Personal Freedom Through Human Rights Law?: Autonomy, Identity and Integrity Under the European Convention on Human Rights

Front Cover
BRILL, 2009 - Law - 233 pages
0 Reviews
Article 8 of the European Convention on Human Rights provides a right to respect for onea (TM)s private life. The European Court of Human Rights has interpreted this provision broadly to include a right to personal autonomy, identity and integrity. The book examines these concepts by interconnecting case law from the Court with the philosophical debates, including those in feminism, in four parts: (1) personal freedom and human rights law (2) privacy and personal autonomy (3) personal identity (4) bodily and moral integrity. The author notes, through her analysis of the Courta (TM)s case law, that different versions of freedom are evident in the jurisprudence, including one which may restrict human freedom rather than enhance it through human rights law. This book will be invaluable to scholars of the Court, human rights and issues of the self.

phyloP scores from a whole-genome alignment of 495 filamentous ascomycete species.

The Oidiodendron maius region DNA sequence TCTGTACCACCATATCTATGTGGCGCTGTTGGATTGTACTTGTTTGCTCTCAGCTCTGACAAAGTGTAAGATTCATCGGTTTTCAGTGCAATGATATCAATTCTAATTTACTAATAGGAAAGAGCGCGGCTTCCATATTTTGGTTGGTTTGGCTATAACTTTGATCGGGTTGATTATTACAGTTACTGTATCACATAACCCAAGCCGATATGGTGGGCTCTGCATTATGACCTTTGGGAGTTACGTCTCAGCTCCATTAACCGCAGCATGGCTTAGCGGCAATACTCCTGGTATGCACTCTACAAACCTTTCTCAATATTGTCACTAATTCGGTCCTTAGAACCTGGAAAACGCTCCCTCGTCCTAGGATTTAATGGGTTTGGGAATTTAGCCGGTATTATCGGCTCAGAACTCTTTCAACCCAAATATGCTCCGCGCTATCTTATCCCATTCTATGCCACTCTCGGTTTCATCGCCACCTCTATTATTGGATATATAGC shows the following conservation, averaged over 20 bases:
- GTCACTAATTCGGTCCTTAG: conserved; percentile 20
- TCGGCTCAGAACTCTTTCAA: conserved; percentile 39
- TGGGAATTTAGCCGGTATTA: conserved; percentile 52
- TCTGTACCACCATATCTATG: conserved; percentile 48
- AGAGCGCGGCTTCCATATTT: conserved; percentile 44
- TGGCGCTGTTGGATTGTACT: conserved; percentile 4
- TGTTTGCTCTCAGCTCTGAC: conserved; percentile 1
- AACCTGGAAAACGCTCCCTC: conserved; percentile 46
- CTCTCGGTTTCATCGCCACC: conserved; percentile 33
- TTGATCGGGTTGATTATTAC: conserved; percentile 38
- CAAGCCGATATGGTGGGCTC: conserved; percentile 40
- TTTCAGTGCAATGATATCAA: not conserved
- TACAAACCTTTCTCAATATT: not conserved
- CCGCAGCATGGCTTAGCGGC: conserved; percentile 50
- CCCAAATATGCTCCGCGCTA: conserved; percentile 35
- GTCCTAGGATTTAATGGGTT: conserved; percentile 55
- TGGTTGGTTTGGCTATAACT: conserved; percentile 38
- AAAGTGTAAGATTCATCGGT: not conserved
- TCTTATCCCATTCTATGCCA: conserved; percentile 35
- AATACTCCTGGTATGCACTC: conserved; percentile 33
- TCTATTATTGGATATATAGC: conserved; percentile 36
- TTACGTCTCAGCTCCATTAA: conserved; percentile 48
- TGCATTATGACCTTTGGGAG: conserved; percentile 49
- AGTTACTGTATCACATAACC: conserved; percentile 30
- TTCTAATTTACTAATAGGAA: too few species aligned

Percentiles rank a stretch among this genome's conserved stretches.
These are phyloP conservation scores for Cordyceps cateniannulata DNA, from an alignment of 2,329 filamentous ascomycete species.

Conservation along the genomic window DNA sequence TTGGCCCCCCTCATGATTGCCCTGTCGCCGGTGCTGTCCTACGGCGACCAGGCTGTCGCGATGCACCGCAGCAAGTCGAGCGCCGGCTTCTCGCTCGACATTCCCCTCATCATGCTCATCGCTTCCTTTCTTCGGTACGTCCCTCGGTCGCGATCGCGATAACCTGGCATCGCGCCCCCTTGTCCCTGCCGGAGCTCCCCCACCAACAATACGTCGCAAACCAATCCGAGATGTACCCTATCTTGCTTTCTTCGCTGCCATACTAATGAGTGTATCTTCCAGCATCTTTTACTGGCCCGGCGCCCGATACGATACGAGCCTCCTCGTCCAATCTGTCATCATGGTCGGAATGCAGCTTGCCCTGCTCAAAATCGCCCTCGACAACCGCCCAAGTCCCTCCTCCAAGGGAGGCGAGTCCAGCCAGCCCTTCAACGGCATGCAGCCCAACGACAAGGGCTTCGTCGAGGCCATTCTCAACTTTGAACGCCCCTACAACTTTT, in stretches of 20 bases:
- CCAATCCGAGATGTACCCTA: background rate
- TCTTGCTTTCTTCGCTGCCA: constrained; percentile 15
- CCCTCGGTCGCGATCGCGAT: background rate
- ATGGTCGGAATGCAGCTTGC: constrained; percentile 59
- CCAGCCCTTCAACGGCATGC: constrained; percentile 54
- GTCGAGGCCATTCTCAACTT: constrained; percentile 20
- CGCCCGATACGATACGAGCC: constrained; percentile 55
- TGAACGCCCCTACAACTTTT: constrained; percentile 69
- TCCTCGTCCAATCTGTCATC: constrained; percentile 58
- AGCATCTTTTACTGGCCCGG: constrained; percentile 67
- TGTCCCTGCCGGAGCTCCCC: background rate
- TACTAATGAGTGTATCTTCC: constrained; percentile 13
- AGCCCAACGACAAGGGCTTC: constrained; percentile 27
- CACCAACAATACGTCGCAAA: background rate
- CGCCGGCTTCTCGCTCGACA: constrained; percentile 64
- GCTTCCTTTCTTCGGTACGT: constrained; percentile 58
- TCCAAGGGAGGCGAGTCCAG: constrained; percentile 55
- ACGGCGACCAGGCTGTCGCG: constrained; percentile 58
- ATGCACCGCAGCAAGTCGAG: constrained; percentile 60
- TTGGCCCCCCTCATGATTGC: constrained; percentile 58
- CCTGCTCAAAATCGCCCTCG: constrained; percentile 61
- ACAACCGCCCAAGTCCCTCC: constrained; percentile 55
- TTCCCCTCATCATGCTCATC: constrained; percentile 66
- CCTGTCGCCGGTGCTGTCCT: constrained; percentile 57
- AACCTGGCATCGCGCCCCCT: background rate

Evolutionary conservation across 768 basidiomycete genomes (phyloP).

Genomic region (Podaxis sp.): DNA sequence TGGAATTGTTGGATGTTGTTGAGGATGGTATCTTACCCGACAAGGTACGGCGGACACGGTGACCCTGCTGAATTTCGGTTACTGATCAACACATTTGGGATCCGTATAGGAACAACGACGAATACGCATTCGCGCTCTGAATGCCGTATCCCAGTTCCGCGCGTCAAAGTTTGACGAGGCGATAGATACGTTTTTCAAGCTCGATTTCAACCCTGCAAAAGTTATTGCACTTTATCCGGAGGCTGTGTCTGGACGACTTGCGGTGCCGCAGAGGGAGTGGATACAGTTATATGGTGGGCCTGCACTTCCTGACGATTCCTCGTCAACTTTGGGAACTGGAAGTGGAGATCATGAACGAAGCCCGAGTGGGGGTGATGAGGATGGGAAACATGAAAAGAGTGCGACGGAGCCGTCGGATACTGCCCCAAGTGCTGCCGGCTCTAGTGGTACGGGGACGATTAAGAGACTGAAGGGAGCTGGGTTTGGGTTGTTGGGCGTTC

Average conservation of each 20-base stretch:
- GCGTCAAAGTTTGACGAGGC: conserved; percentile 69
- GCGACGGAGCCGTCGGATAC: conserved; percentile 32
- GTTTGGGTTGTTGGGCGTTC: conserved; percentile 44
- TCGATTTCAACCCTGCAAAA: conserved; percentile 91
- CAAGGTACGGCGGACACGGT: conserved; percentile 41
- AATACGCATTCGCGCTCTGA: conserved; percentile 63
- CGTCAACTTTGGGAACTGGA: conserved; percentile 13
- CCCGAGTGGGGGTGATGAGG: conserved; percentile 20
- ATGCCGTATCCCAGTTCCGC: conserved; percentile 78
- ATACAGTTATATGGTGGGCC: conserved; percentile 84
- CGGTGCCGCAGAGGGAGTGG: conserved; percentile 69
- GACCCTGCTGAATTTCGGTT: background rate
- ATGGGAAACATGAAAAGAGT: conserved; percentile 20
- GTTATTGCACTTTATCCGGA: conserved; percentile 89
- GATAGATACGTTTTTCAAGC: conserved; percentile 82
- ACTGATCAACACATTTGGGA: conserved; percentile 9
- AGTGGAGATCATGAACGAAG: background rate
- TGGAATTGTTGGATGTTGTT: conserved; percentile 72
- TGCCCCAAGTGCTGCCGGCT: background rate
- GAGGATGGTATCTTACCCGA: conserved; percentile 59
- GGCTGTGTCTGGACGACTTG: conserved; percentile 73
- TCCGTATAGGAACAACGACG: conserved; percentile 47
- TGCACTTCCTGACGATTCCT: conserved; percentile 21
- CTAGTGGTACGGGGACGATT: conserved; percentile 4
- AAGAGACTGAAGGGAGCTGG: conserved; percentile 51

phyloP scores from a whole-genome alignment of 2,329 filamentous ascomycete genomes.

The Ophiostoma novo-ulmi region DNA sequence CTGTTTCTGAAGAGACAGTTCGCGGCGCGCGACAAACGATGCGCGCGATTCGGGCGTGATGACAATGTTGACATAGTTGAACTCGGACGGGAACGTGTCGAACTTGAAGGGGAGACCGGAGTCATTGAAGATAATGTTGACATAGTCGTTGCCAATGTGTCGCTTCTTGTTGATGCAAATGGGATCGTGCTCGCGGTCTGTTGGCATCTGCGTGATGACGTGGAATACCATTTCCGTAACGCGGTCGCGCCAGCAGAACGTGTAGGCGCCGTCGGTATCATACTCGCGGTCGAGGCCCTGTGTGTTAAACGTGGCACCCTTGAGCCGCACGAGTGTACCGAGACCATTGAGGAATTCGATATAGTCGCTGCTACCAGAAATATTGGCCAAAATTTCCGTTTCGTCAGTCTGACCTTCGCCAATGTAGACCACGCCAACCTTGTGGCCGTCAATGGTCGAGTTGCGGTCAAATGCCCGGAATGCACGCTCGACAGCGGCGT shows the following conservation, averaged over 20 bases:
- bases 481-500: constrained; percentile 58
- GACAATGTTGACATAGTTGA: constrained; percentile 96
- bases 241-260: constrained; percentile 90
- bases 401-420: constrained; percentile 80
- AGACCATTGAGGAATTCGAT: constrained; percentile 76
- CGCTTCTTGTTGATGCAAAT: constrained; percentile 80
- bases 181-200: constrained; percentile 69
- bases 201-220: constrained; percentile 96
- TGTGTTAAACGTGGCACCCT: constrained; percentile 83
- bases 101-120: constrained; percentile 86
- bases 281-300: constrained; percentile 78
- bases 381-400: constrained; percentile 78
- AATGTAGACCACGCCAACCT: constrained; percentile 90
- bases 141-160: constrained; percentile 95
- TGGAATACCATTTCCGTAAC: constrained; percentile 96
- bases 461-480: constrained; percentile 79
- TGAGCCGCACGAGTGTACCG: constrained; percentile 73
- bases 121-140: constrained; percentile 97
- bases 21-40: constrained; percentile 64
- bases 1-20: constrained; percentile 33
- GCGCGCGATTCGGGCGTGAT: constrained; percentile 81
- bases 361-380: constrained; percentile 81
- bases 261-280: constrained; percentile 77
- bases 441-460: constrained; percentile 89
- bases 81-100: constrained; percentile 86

What people are saying - Write a review

We haven't found any reviews in the usual places.

Contents

Chapter 1 Introduction to the book
1
PART I HUMAN RIGHTS AND FREEDOM
11
PART II PRIVACY AND PERSONAL AUTONOMY AT THE EUROPEAN COURT OF HUMAN RIGHTS
47
PART III PERSONAL IDENTITY AND THE EUROPEAN COURT OF HUMAN RIGHTS
87
PART IV PERSONAL INTEGRITY
163
Bibliography
207
Index
231
Copyright

Common terms and phrases

About the author (2009)

Jill Marshall Ph.D. (2003) in Law, University of London, is a lecturer in law at Queen Mary, University of London. She has published in the area of feminist jurisprudence and human rights including Humanity, Freedom and Feminism (Ashgate 2005).

Bibliographic information